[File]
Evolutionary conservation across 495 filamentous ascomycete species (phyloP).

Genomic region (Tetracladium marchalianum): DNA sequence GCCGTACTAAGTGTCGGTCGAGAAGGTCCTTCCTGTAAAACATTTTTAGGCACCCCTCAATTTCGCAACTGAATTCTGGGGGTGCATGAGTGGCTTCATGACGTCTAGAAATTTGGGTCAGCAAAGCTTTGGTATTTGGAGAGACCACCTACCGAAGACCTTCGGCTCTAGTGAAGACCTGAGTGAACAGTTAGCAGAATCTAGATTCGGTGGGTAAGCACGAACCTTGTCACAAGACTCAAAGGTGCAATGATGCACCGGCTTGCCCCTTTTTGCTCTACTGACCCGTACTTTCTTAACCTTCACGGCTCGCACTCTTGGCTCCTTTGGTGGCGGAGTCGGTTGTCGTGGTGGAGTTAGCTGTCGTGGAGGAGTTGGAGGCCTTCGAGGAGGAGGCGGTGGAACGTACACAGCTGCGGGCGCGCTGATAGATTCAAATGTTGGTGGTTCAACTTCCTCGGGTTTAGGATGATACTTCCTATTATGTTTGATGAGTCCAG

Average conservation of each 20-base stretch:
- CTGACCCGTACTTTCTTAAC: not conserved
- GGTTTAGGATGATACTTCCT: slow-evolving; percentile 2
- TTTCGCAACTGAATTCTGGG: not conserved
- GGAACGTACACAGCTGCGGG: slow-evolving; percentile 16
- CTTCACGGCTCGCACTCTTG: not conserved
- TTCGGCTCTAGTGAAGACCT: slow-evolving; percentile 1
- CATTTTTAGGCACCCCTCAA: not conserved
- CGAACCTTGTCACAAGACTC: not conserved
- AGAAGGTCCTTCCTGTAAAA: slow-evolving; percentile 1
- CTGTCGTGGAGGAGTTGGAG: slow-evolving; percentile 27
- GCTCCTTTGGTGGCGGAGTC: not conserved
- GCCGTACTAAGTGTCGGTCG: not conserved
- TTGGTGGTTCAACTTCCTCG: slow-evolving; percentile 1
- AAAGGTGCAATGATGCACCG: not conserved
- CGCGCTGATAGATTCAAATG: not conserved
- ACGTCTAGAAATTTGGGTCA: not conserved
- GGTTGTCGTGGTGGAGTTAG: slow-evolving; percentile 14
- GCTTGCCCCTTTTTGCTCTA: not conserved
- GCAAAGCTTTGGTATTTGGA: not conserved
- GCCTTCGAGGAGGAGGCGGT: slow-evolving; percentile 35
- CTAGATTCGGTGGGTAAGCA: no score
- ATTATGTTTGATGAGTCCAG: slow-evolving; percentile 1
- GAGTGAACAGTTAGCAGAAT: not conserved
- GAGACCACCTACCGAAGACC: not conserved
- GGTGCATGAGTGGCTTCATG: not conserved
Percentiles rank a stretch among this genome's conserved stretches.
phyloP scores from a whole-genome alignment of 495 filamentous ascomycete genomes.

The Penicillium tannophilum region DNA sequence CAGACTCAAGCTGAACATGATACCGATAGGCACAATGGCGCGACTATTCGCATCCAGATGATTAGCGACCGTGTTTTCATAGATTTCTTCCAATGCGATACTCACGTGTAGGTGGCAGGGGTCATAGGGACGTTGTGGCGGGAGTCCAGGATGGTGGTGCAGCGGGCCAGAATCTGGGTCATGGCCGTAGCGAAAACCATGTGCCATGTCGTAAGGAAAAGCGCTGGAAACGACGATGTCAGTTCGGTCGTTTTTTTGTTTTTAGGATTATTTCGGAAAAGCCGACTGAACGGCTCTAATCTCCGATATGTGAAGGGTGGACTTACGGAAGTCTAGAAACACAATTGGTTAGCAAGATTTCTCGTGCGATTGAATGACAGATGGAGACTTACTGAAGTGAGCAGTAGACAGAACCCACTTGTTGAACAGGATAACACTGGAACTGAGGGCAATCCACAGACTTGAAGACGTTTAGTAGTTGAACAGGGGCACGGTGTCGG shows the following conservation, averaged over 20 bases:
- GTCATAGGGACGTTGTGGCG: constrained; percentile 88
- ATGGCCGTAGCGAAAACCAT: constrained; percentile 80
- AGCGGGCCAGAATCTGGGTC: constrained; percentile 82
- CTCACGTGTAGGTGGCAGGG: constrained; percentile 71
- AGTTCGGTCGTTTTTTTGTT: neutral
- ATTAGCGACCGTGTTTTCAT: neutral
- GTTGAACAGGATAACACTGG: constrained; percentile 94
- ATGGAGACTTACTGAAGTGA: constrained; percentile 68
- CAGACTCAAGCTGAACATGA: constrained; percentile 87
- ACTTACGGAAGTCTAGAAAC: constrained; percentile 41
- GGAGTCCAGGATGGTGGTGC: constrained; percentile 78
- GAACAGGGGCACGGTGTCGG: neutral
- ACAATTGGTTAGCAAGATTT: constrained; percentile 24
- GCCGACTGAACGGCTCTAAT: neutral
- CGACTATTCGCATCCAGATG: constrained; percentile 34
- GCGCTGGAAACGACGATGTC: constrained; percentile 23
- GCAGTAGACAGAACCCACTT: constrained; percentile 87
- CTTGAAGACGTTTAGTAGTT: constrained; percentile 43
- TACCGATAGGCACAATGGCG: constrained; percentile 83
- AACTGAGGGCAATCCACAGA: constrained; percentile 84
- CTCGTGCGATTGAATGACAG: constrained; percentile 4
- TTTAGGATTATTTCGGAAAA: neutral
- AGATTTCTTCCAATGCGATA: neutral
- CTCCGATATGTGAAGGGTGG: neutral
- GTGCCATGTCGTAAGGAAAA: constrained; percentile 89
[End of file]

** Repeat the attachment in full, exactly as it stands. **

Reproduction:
Evolutionary conservation across 495 filamentous ascomycete species (phyloP).

Genomic region (Tetracladium marchalianum): DNA sequence GCCGTACTAAGTGTCGGTCGAGAAGGTCCTTCCTGTAAAACATTTTTAGGCACCCCTCAATTTCGCAACTGAATTCTGGGGGTGCATGAGTGGCTTCATGACGTCTAGAAATTTGGGTCAGCAAAGCTTTGGTATTTGGAGAGACCACCTACCGAAGACCTTCGGCTCTAGTGAAGACCTGAGTGAACAGTTAGCAGAATCTAGATTCGGTGGGTAAGCACGAACCTTGTCACAAGACTCAAAGGTGCAATGATGCACCGGCTTGCCCCTTTTTGCTCTACTGACCCGTACTTTCTTAACCTTCACGGCTCGCACTCTTGGCTCCTTTGGTGGCGGAGTCGGTTGTCGTGGTGGAGTTAGCTGTCGTGGAGGAGTTGGAGGCCTTCGAGGAGGAGGCGGTGGAACGTACACAGCTGCGGGCGCGCTGATAGATTCAAATGTTGGTGGTTCAACTTCCTCGGGTTTAGGATGATACTTCCTATTATGTTTGATGAGTCCAG

Average conservation of each 20-base stretch:
- CTGACCCGTACTTTCTTAAC: not conserved
- GGTTTAGGATGATACTTCCT: slow-evolving; percentile 2
- TTTCGCAACTGAATTCTGGG: not conserved
- GGAACGTACACAGCTGCGGG: slow-evolving; percentile 16
- CTTCACGGCTCGCACTCTTG: not conserved
- TTCGGCTCTAGTGAAGACCT: slow-evolving; percentile 1
- CATTTTTAGGCACCCCTCAA: not conserved
- CGAACCTTGTCACAAGACTC: not conserved
- AGAAGGTCCTTCCTGTAAAA: slow-evolving; percentile 1
- CTGTCGTGGAGGAGTTGGAG: slow-evolving; percentile 27
- GCTCCTTTGGTGGCGGAGTC: not conserved
- GCCGTACTAAGTGTCGGTCG: not conserved
- TTGGTGGTTCAACTTCCTCG: slow-evolving; percentile 1
- AAAGGTGCAATGATGCACCG: not conserved
- CGCGCTGATAGATTCAAATG: not conserved
- ACGTCTAGAAATTTGGGTCA: not conserved
- GGTTGTCGTGGTGGAGTTAG: slow-evolving; percentile 14
- GCTTGCCCCTTTTTGCTCTA: not conserved
- GCAAAGCTTTGGTATTTGGA: not conserved
- GCCTTCGAGGAGGAGGCGGT: slow-evolving; percentile 35
- CTAGATTCGGTGGGTAAGCA: no score
- ATTATGTTTGATGAGTCCAG: slow-evolving; percentile 1
- GAGTGAACAGTTAGCAGAAT: not conserved
- GAGACCACCTACCGAAGACC: not conserved
- GGTGCATGAGTGGCTTCATG: not conserved
Percentiles rank a stretch among this genome's conserved stretches.
phyloP scores from a whole-genome alignment of 495 filamentous ascomycete genomes.

The Penicillium tannophilum region DNA sequence CAGACTCAAGCTGAACATGATACCGATAGGCACAATGGCGCGACTATTCGCATCCAGATGATTAGCGACCGTGTTTTCATAGATTTCTTCCAATGCGATACTCACGTGTAGGTGGCAGGGGTCATAGGGACGTTGTGGCGGGAGTCCAGGATGGTGGTGCAGCGGGCCAGAATCTGGGTCATGGCCGTAGCGAAAACCATGTGCCATGTCGTAAGGAAAAGCGCTGGAAACGACGATGTCAGTTCGGTCGTTTTTTTGTTTTTAGGATTATTTCGGAAAAGCCGACTGAACGGCTCTAATCTCCGATATGTGAAGGGTGGACTTACGGAAGTCTAGAAACACAATTGGTTAGCAAGATTTCTCGTGCGATTGAATGACAGATGGAGACTTACTGAAGTGAGCAGTAGACAGAACCCACTTGTTGAACAGGATAACACTGGAACTGAGGGCAATCCACAGACTTGAAGACGTTTAGTAGTTGAACAGGGGCACGGTGTCGG shows the following conservation, averaged over 20 bases:
- GTCATAGGGACGTTGTGGCG: constrained; percentile 88
- ATGGCCGTAGCGAAAACCAT: constrained; percentile 80
- AGCGGGCCAGAATCTGGGTC: constrained; percentile 82
- CTCACGTGTAGGTGGCAGGG: constrained; percentile 71
- AGTTCGGTCGTTTTTTTGTT: neutral
- ATTAGCGACCGTGTTTTCAT: neutral
- GTTGAACAGGATAACACTGG: constrained; percentile 94
- ATGGAGACTTACTGAAGTGA: constrained; percentile 68
- CAGACTCAAGCTGAACATGA: constrained; percentile 87
- ACTTACGGAAGTCTAGAAAC: constrained; percentile 41
- GGAGTCCAGGATGGTGGTGC: constrained; percentile 78
- GAACAGGGGCACGGTGTCGG: neutral
- ACAATTGGTTAGCAAGATTT: constrained; percentile 24
- GCCGACTGAACGGCTCTAAT: neutral
- CGACTATTCGCATCCAGATG: constrained; percentile 34
- GCGCTGGAAACGACGATGTC: constrained; percentile 23
- GCAGTAGACAGAACCCACTT: constrained; percentile 87
- CTTGAAGACGTTTAGTAGTT: constrained; percentile 43
- TACCGATAGGCACAATGGCG: constrained; percentile 83
- AACTGAGGGCAATCCACAGA: constrained; percentile 84
- CTCGTGCGATTGAATGACAG: constrained; percentile 4
- TTTAGGATTATTTCGGAAAA: neutral
- AGATTTCTTCCAATGCGATA: neutral
- CTCCGATATGTGAAGGGTGG: neutral
- GTGCCATGTCGTAAGGAAAA: constrained; percentile 89